After assessing the qui tam complaint, the prosecutor will interview the relator. This is an important event. The relator is highly motivated to present a compelling case to the prosecutor, hoping that the DOJ will take over the case and use its vast resources to investigate the defendant. Relators frequently come to the DOJ interview armed with evidence in support of their allegations, including emails, internal company documents, and recordings of interactions with company personnel, hoping to give the DOJ a head start on the case. From the DOJ’s perspective, the prosecutor is sizing up the relator, assessing that person’s credibility, and determining if the case seems worthwhile to investigate. Federal agents also attend the interview and memorialize the relator’s statements in an interview report.
After reviewing the complaint and initial disclosures and debriefing the relator, the government begins its investigation in earnest. The prosecutor and agents typically attempt to speak with individuals familiar with the allegations. However, particularly in the early stages of the investigation, the government does not want the target company to learn about the case. The government will often start with former employees and third parties who the relator has identified as reliable sources of information.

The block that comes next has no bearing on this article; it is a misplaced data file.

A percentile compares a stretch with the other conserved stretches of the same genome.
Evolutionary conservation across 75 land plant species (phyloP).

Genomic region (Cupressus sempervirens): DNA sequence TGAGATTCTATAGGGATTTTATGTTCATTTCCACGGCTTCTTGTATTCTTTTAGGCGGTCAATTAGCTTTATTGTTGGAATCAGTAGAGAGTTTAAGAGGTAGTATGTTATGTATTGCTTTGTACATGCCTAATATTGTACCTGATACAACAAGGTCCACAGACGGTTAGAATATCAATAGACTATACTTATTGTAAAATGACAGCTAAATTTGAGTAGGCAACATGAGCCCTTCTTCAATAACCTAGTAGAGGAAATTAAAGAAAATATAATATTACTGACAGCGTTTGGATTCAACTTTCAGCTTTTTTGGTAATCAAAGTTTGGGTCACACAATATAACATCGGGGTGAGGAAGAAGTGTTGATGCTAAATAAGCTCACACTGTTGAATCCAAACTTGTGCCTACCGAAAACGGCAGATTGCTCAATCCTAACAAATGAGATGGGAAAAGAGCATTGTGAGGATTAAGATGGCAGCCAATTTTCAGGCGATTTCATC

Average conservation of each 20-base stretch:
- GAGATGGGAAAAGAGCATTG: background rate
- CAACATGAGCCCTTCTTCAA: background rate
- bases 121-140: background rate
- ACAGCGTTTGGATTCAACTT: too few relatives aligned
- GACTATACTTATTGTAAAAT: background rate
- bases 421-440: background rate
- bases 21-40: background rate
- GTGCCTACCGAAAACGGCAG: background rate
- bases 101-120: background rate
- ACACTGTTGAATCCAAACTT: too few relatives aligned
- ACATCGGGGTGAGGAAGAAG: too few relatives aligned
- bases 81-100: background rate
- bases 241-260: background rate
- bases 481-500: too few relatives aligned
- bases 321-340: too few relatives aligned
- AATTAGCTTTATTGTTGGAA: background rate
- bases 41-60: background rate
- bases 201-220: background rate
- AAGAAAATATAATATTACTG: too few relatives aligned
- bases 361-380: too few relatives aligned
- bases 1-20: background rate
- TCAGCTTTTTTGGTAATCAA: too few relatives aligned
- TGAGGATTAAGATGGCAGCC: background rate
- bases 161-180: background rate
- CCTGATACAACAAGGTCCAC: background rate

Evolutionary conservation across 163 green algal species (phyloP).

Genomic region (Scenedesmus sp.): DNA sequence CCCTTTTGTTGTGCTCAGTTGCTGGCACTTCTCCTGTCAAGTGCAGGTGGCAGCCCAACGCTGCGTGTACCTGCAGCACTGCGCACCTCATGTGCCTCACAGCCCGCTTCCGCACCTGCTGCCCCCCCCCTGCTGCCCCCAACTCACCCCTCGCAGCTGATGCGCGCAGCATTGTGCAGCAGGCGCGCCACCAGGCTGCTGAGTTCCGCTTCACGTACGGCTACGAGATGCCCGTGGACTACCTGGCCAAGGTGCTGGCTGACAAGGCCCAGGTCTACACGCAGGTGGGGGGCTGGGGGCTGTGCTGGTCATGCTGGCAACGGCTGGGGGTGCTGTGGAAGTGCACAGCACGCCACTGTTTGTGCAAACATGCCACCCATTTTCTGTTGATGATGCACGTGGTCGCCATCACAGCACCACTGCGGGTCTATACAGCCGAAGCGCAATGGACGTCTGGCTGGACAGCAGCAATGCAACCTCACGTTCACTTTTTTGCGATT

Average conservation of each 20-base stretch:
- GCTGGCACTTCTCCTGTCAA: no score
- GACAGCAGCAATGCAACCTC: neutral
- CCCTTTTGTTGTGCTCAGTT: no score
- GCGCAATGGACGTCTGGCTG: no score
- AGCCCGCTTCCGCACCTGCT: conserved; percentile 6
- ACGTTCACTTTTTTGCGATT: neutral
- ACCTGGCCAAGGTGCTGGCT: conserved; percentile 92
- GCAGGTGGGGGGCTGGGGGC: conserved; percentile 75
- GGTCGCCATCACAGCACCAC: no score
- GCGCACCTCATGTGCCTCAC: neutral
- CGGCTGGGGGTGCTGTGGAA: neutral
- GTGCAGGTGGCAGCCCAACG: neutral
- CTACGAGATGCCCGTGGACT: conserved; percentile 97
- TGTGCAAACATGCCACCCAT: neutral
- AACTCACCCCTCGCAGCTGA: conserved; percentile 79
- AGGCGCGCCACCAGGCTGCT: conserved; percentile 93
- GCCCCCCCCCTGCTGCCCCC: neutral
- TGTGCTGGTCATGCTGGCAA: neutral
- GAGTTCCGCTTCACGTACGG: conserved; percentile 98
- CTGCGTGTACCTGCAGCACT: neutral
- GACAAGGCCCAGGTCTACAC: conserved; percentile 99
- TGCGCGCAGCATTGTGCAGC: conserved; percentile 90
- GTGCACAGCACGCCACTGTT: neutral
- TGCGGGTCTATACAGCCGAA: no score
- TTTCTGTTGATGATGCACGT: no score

The government will also conduct some type of data analysis related to the allegations. For example, in an upcoding case the government may review claims data from federal healthcare claims. In a kickback case, agents may investigate the number of referrals from particular sources. And in a case alleging Stark Law violations, the government may review the number and value of referrals of designated health services related to the target. Clearly, a case involving substantial sums of money will be more attractive to the DOJ than a small case. The organization under investigation will not see the government’s analysis unless the case is litigated in court.
Prosecutors like to say that “tapes don’t lie.” During the covert stage of a qui tam investigation, the government may attempt to obtain secret recordings from individuals at the target company. Unguarded, contemporaneous, recorded admissions can be the most powerful evidence that the DOJ gathers in an investigation. If the relator still works for the company, he or she may agree to wear a wire for the government. Otherwise, the DOJ may try to use a third party—a physician, a sales colleague, or a patient—to record interactions with the target. While many states have two-party consent laws that prohibit covert records, the DOJ is authorized to secretly record a conversation as long as “one of the parties to the communication has given prior consent” to the recording.